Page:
ANC to take Zuma painting fight to the streets

Mail and Guardian

The battle to censor the controversial “Spear” painting looks set to be fought on the streets as the ANC rallied its supporters to mass action.

On Thursday, barely minutes after the South Gauteng High Court postponed the interdict hearing on the art piece indefinitely, ANC secretary general Gwede Mantashe called on party supporters to stage a march on the Goodman Gallery on Tuesday and to boycott the City Press newspaper.

  • Read the ANC and Zuma heads of argument here. (PDF)
  • Read Duduzile Zuma’s heads of argument here (PDF)
  • Read City Press heads of argument here (PDF)
  • Read the Goodman Gallery and Brett Murray heads of argument here (PDF) 

“The message that comes through to us is that we will not win in court what we have not won in the streets. Quite clearly battle lines are drawn.

“This is not a battle for just that painting, it is a battle about domination and subjugation.  Read more.,..

One response to “ANC to take Zuma painting fight to the streets

  1. Neelika Jayawardane

    “Aesthetics of the Phallus” by Neelika Jayawardane, at AFRICA’S A COUNTRY http://wp.me/pzpmG-dqR

    Zuma has successfully built a presidency playing the victim card repeatedly, and the ANC Youth League and Women’s League have routinely acted as joint ringmasters, creating fireworks and spectacles that distract from pressing daily challenges faced by many (I’ll take a risk and say that it is, in fact, most) who came out in support of Zuma: the absence of service delivery, systematic gender violence, and lack of access to basic education (not to mention corruption, nepotism, cronyism and a general culture that encourages poor governance practices). Lately, however, it looked as though the gig was up for Zuma; but then, along came the Burning Spear.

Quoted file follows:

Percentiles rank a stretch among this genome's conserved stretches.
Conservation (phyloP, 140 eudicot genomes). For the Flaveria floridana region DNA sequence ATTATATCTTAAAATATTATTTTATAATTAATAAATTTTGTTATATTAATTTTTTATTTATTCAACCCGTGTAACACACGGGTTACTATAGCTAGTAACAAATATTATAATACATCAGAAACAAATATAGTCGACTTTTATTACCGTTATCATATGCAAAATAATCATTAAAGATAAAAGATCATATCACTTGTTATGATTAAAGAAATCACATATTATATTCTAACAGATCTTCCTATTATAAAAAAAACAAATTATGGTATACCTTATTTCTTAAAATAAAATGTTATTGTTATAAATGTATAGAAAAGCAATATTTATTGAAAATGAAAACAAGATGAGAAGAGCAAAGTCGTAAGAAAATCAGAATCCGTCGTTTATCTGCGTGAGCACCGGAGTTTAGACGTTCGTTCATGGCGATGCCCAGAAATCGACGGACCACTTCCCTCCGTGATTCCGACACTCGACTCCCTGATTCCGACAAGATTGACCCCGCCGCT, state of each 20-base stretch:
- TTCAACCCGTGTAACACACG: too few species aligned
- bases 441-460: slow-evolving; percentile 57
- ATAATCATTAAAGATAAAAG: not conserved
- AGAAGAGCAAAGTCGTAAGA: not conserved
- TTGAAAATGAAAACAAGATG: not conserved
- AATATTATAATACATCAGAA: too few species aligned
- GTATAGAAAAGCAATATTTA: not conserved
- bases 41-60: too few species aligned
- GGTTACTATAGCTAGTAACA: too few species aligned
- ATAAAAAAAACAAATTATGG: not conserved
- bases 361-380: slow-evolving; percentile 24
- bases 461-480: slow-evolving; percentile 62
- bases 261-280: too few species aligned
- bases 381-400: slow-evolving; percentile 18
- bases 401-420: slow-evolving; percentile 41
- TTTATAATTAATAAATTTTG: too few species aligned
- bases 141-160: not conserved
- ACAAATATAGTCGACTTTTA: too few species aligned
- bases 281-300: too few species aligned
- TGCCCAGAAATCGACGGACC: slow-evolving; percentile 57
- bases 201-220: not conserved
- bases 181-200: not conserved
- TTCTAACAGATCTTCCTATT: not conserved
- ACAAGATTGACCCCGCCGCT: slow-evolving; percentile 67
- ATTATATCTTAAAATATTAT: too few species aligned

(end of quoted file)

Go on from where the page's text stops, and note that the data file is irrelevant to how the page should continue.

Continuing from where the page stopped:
Achille Mbeme, in On the Postcolony, reminds us that vulgar humour that makes reference to the commandement’s misbehaving body is an expression of the public’s apprehension of that power—and an attempt to take it down a notch. In turn, attempts to shut down the recognition of the “body royale” as a “real” body is also an attempt to construct it as untouchable, powerful, and sacred.

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